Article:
Schirmer Tear Test

  1. What is the lipid layer and where is it?
    • outer layer
    • from sebaceous (Meibomian) glands lining eyelids
  2. What is the water layer and where is it?
    • middle layer
    • from tear (lacrimal) glands
  3. What is the mucus layer and where is it?
    • inner layer
    • from goblet cells in conjunctiva
  4. What are the different causes of KCS?
    • autoimmune (immune system tries to destroy the tear glands)
    • congenital (defective tear glands)
    • trauma
    • drug reaction
    • viral infections
    • hormone imbalance
    • idiopathic
  5. What does KCS stand for and what is it?
    • Keratoconjunctivitis sicca
    • dry eye
  6. What is STT?
    standard measurement of aqueous tear production
  7. What do we use STT for?
    • to evaluate animals with ocular discharge and irritation
    • to diagnose KCS
    • to evaluate a patient with epiphora (tear overflow) - to determine if increased volume or decreased outflow is the problem
  8. What does STT stand for?
    Schirmer Tear Test
  9. Is interpreting the STT difficult?
  10. When we are interpreting the STT what must it correlate with?
    the clinical signs
  11. What can cause tear production to vary?
    • stress
    • animals are stressed in the vet clinic so it can affect the test
  12. Why should we do repeated STT?
    to evaluate if it is transient or permanent KCS
  13. When we do repeated tests, why do we need to use the same brand for each repeated test?
    because the different brands vary in absorbency
  14. How do we perform the STT?
    • remove excess mucopurulent discharge prior to testing (a dry cotton tipped swab may be used)
    • strip is bent at notch and placed over lower lid
    • keep strip in place for 1 minute
    • then measure the amount of wetting in millimeters
  15. What unit of measurement do we use for STT?
  16. What are the normal values for the STT in dogs and cats?
    • dogs:  equal to or greater than 15
    • cats:  equal to or greater than 16.9
  17. What is marginal or early subclinical KCS?
    • dog:  11 - 14
    • cat:  5 - 11
  18. What is mild to moderate KCS?
    • dog:  6 - 10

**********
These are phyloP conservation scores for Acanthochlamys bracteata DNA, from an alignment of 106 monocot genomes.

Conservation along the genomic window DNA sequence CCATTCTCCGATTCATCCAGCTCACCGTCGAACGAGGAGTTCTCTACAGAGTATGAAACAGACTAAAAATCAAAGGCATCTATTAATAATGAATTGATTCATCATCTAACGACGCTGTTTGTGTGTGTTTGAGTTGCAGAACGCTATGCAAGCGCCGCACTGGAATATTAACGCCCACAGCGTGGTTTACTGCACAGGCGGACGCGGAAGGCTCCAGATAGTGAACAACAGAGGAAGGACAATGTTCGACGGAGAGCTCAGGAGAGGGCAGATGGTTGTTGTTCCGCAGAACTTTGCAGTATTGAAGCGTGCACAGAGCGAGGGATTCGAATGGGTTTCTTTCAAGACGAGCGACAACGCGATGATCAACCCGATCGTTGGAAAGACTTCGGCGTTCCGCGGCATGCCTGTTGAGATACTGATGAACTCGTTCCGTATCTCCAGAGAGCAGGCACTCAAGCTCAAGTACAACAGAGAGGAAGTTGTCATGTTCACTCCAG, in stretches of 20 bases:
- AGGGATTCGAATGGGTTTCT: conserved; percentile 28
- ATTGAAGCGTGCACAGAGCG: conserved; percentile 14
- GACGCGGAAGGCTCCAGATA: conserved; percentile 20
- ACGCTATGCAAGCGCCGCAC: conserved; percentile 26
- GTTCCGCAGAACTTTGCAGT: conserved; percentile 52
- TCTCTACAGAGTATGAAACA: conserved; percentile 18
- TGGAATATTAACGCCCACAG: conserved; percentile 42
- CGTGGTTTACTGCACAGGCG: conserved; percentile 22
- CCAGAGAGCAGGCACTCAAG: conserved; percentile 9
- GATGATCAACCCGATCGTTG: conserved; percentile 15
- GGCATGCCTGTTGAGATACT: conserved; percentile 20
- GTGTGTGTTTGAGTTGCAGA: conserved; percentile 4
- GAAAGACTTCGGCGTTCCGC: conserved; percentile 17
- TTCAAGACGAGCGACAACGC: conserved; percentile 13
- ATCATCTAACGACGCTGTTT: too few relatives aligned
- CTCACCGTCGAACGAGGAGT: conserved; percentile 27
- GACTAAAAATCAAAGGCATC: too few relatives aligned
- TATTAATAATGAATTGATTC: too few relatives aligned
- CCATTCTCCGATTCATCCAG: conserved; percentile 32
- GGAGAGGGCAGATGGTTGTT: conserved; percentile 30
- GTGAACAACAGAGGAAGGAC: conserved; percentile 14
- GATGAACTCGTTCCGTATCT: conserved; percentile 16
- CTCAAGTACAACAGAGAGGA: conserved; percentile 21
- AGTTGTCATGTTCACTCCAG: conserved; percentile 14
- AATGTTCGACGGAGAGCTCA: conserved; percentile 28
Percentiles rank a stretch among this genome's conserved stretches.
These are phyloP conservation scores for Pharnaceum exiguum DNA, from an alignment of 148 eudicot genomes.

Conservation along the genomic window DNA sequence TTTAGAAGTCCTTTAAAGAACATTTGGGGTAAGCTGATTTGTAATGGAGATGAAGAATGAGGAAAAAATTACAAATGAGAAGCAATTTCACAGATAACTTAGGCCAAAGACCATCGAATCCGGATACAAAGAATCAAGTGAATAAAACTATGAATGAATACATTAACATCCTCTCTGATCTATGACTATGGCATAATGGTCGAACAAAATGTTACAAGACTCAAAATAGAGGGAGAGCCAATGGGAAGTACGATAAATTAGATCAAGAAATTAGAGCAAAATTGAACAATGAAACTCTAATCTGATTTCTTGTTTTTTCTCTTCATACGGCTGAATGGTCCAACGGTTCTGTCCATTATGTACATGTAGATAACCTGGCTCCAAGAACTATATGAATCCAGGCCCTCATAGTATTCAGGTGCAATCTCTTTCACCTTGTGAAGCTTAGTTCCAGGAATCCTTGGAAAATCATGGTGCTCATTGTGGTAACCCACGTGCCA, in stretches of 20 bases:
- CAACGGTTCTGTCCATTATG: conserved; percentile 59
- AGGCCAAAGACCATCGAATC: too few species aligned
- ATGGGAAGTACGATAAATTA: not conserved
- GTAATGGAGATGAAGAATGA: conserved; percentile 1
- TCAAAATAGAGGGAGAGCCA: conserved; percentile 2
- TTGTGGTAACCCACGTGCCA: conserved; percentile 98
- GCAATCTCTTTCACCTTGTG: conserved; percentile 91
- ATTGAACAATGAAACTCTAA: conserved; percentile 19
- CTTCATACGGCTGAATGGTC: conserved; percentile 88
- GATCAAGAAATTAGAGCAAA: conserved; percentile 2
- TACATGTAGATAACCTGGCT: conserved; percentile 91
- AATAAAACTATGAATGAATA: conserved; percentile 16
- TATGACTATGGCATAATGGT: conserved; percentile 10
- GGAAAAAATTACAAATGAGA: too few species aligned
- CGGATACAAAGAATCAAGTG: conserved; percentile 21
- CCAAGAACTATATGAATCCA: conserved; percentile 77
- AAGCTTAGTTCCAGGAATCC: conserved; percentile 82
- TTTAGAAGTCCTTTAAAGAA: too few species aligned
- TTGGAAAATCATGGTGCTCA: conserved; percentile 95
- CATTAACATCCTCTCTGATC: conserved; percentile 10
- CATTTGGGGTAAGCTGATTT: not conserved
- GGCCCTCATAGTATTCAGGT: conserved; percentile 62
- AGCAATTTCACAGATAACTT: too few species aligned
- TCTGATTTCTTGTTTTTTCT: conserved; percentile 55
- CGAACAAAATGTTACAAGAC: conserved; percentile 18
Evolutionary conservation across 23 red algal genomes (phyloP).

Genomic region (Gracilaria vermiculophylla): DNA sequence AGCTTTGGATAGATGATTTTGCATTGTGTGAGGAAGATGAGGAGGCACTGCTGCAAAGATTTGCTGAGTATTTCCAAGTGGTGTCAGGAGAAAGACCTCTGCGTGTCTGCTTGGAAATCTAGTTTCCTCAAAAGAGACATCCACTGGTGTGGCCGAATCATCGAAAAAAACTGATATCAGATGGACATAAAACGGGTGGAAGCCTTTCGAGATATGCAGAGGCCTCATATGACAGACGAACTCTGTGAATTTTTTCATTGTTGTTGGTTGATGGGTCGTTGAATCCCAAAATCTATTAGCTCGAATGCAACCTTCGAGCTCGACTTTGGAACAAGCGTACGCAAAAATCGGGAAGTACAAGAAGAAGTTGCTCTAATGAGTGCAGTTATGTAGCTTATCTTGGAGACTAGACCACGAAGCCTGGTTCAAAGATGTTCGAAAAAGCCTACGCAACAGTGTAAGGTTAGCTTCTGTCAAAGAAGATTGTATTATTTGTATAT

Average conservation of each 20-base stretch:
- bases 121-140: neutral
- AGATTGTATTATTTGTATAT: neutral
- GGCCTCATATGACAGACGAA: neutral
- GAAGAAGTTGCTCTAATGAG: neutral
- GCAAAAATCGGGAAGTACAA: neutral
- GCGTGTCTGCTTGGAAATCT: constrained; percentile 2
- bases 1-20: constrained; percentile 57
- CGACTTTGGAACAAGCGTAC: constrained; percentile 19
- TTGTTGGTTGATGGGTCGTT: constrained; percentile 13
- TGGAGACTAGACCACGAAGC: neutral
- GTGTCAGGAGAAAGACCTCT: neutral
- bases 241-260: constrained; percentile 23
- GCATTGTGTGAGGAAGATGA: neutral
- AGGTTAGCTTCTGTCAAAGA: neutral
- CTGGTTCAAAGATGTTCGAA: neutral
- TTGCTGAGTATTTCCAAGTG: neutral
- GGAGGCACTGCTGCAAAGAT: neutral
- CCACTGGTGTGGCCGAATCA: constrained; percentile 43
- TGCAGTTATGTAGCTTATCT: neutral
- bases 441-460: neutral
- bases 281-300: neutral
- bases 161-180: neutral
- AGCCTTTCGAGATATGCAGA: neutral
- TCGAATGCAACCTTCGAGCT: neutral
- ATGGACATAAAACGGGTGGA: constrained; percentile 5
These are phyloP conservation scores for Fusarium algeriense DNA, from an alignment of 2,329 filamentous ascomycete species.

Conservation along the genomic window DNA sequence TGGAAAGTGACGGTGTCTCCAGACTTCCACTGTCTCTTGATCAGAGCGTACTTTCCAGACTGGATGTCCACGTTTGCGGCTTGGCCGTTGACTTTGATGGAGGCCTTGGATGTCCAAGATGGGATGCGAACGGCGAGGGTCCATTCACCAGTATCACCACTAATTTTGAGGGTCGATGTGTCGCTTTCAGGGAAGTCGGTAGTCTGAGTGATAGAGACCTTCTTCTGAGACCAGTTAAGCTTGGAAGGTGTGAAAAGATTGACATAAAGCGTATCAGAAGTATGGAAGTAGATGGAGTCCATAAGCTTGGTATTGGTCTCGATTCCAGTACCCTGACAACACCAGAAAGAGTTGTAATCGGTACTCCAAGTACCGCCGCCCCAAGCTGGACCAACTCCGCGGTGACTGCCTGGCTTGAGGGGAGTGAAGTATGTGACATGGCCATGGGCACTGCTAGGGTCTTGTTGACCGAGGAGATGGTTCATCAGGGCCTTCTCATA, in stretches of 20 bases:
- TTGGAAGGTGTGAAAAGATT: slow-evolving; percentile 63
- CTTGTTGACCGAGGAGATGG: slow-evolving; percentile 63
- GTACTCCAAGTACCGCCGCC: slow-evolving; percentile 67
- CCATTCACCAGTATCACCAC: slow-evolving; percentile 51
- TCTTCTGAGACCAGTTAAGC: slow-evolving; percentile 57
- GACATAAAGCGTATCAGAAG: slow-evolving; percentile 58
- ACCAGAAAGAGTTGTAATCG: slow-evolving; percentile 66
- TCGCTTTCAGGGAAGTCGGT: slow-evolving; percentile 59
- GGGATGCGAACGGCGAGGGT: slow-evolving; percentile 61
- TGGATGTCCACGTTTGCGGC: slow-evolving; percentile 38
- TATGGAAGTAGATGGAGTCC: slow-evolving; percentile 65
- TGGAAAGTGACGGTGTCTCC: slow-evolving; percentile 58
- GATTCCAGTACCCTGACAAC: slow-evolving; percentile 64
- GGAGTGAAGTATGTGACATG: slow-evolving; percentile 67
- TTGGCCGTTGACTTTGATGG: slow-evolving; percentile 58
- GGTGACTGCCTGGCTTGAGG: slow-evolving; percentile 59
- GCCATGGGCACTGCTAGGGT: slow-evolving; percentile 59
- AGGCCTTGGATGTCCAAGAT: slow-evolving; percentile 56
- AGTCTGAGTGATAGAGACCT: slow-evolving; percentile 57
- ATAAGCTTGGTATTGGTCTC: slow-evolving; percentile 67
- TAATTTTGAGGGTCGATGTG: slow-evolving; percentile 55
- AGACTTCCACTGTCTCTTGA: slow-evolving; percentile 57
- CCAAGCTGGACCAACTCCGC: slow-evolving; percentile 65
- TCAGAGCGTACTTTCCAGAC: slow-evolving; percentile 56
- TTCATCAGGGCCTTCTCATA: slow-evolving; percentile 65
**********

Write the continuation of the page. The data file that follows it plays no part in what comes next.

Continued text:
• cat:  5 - 11
  19. What is severe KCS?
    • dog:  <5
    • cat:  <5
  20. What are the two ways to treat KCS?
    • medical
    • surgical
  21. What are the medical ways to treat KCS?
    • artificial tears
    • cyclosporine
  22. What are the surgical ways to treat KCS?
    • parotid duct transposition
    • superficial keratectomy
  23. What is the purpose of artifical tears?
    • keep the eye moist
    • slightly viscous
  24. How do we use artificial tears?
    apply at least every 2 hours
  25. What is cyclosporine?
    • stimulates tear production
    • powerful immune system response suppressor - restores natural tear production
  26. What product is cyclosporine?
  27. How do we use cyclosporine?
    ointment put in eyes twice a day
  28. When we apply the cyclosporine to the eye what does it do?
    prevents the immune system from destroying the tear glands
  29. Does cyclosporine affect the rest of the patient's immune system?
  30. Is cyclosporine effective if tear glands have been comletely destroyed?
  31. What does a parotid duct transposition do?
    • move rostral end of parotid salivary durt to conjunctiva
    • patient is literally "spitting in his own eye"
  32. What are some complications of parotid duct transposition?
    • not enough saliva
    • runny eye at mealtime
    • dental tartar in eye
  33. When would we do a parotid duct transposition?
    only if medical treatment does not work
  34. What can chronic KCS cause?
    can cause pigment to accumulate on the surface of the cornea
  35. When do we do superficial keratectomy?
    for chronic KCS and only if KCS is under control at the time of surgery
  36. How do we do a superficial keratectomy?
    outer layer of the cornea can be removed to get rid of the pigment that accumulates on the surface of the cornea
Card Set
Schirmer Tear Test
Clinical Practice ll